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  • 100 Reads
Macrophage inflammatory response mediated by intimin and bundle-forming pilus from enteropathogenic Escherichia coli
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Enteropathogenic Escherichia coli (EPEC) are important agents of acute diarrhea in children living in developing countries. A severe dysfunction of the intestinal epithelial barrier occurs during EPEC infection, leading to diarrhea and inflammation as consequences. EPEC main virulence factors include the adhesins intimin and bundle-forming pilus (BFP), as well as several effector proteins translocated to the enterocyte by the type three-secretion system. The initial interaction of EPEC with the host cell and the role of effector proteins in this process are well known. However, the role of the EPEC virulence factors in macrophage activation is not fully understood. Hence, we analyzed the ability of intimin and BfpA, to activate the innate response mediated by macrophages, where the production of the proinflammatory cytokines TNF-α, IL-1, IL-6 and IL-12, and the anti-inflammatory cytokine IL-10 and chemokine MCP-1 were evaluated. Our results showed that recombinant intimin and BfpA activate macrophages in a dose-dependent manner, and the stimulated cells produced TNF-α, IL-12 and IL-6, IL-10 and MCP-1, but not IL-1β. No synergistic effect was observed in the production of proinflammatory cytokines by combining BfpA and intimin, although production of IL-10, an anti-inflammatory mediator, was potentiated at a higher dose. The effect observed was largely attributed to these proteins, as the treatment of proteins with polymyxin B did not alter the production of TNF-α. Thus, herein we showed that intimin and BfpA can activate the innate immune response, inducing the production of pro and anti-inflammatory cytokines, as well as chemokine’s, playing additional role as inflammatory molecules in the early steps of EPEC infection.

  • Open access
  • 137 Reads
Multiple drug-resistant Vibrio cholerae responsible for cholera outbreak among migrant domestic workers in Kerala, South India
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Cholera outbreaks are prevalent in countries with low Human Development Index (HDI) where people have limited access to safe drinking water, sanitation and hygiene (WASH). Intriguingly, state of Kerala which records the highest HDI in India is endemic to cholera. We discuss the epidemiology of a cholera outbreak reported among migrant workers of Kerala in 2017. Virulence genes of Vibrio cholerae, tox R and ctx A, were detected in the river and ground water samples collected from the outbreaks sites which indicates need of enhanced awareness on WASH practices among migrant workers. The pathogenic Vibrio cholerae isolated from four patients in two districts had a similar DNA band pattern when analysed using repetitive extragenic palindromic-PCR (BOX), which indicates their single clonal origin. The four isolates were serotyped as O1 Ogawa. These isolates were resistant to multiple antibiotics including the carbapenem like imipenem. Nevertheless, isolates of these pathogenic bacteria were susceptible to tetracycline identical to clinical isolates of Vibrio cholera reported earlier from this region. Current study highlights the importance of generating awareness on WASH protocols among migrant workers to prevent the outbreaks and considers community-based data as socioeconomic variable to predict the incidence of cholera.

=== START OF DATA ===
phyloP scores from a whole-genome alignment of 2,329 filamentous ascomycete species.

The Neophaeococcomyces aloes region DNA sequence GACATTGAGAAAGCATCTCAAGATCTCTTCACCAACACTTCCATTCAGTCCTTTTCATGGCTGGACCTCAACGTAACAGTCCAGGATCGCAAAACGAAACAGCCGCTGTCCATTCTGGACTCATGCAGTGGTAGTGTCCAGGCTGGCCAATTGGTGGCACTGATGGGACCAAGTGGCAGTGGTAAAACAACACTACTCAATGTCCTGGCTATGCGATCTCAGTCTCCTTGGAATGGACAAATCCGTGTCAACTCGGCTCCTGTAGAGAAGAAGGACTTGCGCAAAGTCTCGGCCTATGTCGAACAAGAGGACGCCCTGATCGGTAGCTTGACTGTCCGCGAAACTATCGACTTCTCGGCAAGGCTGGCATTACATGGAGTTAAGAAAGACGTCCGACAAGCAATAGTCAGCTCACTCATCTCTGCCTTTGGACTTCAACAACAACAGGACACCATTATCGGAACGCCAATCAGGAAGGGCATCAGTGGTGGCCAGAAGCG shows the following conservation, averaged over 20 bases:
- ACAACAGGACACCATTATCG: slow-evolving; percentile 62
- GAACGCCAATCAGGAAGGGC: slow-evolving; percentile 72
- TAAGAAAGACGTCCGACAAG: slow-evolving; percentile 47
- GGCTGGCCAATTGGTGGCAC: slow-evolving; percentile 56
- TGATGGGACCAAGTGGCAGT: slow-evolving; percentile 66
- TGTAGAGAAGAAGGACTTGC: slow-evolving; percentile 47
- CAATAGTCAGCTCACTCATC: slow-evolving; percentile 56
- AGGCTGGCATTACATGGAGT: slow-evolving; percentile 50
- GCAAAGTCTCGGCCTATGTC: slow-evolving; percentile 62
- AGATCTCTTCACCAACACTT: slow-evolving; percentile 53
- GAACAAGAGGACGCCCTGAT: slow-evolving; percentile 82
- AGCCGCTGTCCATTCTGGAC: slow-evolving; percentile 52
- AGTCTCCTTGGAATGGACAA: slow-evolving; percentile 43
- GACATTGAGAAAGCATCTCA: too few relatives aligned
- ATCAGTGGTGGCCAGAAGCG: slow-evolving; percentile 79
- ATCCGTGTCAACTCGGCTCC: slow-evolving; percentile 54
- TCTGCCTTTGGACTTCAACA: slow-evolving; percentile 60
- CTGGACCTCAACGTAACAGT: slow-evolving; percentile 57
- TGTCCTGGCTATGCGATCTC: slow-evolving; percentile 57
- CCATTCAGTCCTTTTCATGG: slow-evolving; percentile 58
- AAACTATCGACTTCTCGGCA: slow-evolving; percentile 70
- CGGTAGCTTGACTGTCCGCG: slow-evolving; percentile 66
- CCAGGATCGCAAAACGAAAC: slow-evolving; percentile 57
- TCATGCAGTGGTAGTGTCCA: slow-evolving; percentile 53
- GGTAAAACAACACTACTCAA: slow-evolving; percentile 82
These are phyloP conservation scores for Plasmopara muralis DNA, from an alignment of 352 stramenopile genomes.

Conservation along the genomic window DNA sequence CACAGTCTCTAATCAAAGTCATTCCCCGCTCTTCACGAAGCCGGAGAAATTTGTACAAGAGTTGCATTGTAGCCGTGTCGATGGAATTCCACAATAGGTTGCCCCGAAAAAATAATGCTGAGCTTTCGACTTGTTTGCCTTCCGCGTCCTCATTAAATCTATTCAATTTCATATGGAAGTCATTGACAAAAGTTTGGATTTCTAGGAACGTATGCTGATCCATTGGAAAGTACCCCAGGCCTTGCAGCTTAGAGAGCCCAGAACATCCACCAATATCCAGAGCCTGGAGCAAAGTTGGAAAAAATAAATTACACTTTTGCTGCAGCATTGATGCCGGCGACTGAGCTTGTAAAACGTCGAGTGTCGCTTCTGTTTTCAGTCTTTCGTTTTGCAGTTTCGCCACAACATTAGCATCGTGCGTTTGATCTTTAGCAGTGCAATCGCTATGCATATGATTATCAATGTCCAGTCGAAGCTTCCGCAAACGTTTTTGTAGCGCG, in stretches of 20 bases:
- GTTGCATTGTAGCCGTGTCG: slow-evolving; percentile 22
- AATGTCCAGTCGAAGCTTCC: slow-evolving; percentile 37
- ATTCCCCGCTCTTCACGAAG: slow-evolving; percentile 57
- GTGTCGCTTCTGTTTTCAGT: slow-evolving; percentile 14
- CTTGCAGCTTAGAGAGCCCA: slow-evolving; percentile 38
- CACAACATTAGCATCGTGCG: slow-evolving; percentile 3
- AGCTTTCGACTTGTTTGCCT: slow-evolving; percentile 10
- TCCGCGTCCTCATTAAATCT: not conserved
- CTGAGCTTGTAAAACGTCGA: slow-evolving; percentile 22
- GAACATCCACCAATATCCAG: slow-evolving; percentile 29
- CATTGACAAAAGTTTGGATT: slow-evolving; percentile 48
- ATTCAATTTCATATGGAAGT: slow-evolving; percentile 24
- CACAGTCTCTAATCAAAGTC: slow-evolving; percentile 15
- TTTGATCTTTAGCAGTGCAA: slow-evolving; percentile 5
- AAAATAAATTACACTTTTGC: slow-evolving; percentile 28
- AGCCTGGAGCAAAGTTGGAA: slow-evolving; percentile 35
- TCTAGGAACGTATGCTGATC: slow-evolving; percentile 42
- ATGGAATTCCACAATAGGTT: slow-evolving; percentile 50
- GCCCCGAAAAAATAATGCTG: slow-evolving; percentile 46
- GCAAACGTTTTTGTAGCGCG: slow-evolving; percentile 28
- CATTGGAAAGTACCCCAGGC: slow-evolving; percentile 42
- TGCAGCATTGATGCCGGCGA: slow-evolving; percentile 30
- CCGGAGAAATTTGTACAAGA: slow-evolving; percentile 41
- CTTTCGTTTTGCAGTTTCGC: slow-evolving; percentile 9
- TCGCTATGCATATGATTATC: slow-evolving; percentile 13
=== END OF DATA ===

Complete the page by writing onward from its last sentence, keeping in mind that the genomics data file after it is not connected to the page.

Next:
• Open access
  • 56 Reads
Characterization of the plant-associated bacterial microbiota of the Mexican medicinal species Bouvardia ternifolia.
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Introduction. Bouvardia ternifolia is a Mexican endemic plant used in the past as a general curative source and contemporaneously as a remedy for dysentery, poison therapy, pain relief, and other afflictions. The hydroalcoholic extract shows acetylcholinesterase inhibition activity, as well as anti-inflammatory and antioxidant effects. “Bouvardin” is a cyclic hexapeptide found in B. ternifolia with in vitro cytotoxicity against B16 melanoma melanotic and P388 lymphocytic leukemia cell lines. These findings support the idea that this plant has potential as a source of therapeutic bioactive compounds. It is well known that many therapeutic secondary metabolites can be produced by plant-associated microorganisms and in the search of these, the characterization of species that live in conjunction with the plant becomes an important research activity. In this study, we report the characterization of the bacterial community associated with the Mexican medicinal plant B. ternifolia.

Material and methods. Five specimens and plant-soil samples were collected from different regions from the central part of Mexico and fractioned in flower, stem, leaf, and root. To establish the total and endophytic bacterial communities, each plant fraction was divided into two subfractions; the first one was processed directly and the second one was carefully tissue-surface sterilized before processing with chemical agents. Bacteria present in subfractions were collected by crushing down the plant tissue in a mortar followed by centrifugation steps. FavorPrep stool DNA isolation kit # FASTI001-1 and QIAGEN Dneasy PowerSoil kit were used to purify bacterial DNA which was employed to sequence a DNA library prepared from the V3 region of the 16S ribosomal gene by Ion Torrent PGM NGS system technology.